UA policy aims to help students

Livengood said he does not believe in the notion that a player who is arrested should automatically be suspended, a policy held by other schools including the University of North Carolina at Chapel Hill and Arizona State University.

"I think that there's nothing that's automatic," he said. "Most of the time when there's an arrest and we know the information players have been suspended here as well. I think that's a no-brainer. But nothing's automatic. Our code of conduct gives us a lot of leeway."

The board of regents' student code of conduct, which the UA Athletic department uses in its student-athlete handbook, focuses on what constitutes wrongdoing by a student-athlete.

It does not mention potential punishments, leaving that up to the individual institution's Athletic department and head coaches.

Livengood said he sat on a committee of the National Association of Collegiate Directors of Athletics, where he and other directors discussed the importance of dealing with cases individually.

"It really needs to from this standpoint," Livengood said. "It's just that every case is so different - it can't be open or shut. It would make things much easier from a media standpoint, much easier from a public standpoint. But that's not the way it is."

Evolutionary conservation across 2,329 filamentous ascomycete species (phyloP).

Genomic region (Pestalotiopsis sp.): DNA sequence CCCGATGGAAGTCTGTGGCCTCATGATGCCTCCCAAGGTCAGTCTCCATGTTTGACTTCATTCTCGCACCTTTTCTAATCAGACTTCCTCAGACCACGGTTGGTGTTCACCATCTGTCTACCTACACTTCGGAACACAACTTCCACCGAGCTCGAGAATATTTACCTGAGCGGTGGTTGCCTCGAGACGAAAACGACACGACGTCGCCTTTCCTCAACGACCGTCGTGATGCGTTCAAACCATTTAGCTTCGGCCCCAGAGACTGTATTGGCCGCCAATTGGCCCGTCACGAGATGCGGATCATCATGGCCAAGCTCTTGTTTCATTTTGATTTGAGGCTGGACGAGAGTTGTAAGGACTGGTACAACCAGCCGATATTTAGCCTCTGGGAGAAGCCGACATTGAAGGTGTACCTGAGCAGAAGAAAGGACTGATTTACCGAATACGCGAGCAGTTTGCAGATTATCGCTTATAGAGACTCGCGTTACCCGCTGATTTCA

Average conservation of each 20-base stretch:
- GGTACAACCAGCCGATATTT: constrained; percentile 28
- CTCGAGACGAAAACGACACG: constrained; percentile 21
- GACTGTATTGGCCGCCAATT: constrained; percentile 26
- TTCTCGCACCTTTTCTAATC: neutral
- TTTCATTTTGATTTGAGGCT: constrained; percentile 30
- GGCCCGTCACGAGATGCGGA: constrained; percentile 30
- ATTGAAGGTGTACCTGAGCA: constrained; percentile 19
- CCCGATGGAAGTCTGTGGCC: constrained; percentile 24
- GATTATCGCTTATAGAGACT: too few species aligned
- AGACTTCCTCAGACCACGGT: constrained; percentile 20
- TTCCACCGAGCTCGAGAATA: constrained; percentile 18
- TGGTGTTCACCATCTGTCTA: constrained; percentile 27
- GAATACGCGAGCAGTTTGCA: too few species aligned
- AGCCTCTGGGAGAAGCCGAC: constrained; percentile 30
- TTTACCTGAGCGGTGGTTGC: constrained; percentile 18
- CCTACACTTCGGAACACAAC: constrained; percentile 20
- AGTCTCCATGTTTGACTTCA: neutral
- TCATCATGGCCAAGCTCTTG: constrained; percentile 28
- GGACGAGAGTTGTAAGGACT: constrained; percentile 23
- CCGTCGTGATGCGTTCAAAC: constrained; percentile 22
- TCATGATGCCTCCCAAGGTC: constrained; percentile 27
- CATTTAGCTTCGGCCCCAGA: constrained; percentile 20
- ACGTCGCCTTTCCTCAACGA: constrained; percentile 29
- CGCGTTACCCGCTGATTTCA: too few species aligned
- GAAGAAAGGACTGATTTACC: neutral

ASU enforces automatic suspensions

ASU has a different policy. If an athlete is arrested for any offense, "they're immediately suspended and then the conduct committee reviews the case and it's reviewed thoroughly," said Sandy Hatfield-Clubb, the ASU associate athletic director for student services.

"There are two levels of penalties under our conduct policy," she said. "There's what's called a secondary offense and a primary offense. If it's a misdemeanor, underage alcohol, minor in possession or something along those lines, there's one set of penalties. But everything is an immediate suspension if there's an arrest involved until the investigation by our department can take place."

LaRose said such a policy can be more harmful than beneficial if the circumstances aren't clearly in favor of the student-athlete being guilty.

Department officials must decide on a case-by-case basis what should be done, based on talking to police and the student athlete, LaRose said.

"We try to keep in mind that we're doing the best we can. We try to control student-athlete behavior but they're only under our watchful eyes so many hours out of the day," she said. "We realize people make mistakes and we try to help them learn from those mistakes and make sure they don't happen again. But we're also cognizant of the fact that if it's a severe incident we need to act accordingly and we will."

Chris Jackson can be reached at Chris.Jackson@wildcat.arizona.edu.